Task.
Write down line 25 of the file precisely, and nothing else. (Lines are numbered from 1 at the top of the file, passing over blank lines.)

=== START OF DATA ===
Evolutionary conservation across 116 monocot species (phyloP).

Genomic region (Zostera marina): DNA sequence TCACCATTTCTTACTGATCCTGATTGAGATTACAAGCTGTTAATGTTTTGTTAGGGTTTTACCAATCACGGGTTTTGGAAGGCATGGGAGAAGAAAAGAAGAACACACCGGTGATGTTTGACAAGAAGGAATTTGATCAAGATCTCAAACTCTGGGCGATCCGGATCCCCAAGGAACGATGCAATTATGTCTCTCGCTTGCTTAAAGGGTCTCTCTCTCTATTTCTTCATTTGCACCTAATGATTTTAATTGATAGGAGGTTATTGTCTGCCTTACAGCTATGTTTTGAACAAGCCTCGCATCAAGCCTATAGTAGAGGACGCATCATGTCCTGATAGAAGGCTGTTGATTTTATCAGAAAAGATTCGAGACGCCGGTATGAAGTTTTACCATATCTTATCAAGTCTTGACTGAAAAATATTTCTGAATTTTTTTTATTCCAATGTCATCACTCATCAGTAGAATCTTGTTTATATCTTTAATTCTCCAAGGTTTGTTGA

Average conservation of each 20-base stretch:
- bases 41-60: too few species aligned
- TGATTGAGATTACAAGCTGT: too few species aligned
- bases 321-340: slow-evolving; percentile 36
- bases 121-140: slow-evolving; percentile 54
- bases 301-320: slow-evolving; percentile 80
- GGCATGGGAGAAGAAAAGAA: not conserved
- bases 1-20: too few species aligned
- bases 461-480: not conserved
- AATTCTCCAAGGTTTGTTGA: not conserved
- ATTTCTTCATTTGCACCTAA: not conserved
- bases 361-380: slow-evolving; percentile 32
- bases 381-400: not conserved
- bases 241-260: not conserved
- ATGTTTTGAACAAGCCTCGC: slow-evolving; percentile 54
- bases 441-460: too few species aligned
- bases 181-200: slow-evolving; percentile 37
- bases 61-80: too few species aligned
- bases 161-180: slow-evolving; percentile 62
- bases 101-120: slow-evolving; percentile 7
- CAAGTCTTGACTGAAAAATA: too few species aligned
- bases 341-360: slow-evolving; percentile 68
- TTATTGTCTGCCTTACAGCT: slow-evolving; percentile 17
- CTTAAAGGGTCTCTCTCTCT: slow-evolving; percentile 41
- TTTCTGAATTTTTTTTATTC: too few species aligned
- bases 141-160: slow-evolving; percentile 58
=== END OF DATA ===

- TTATTGTCTGCCTTACAGCT: slow-evolving; percentile 17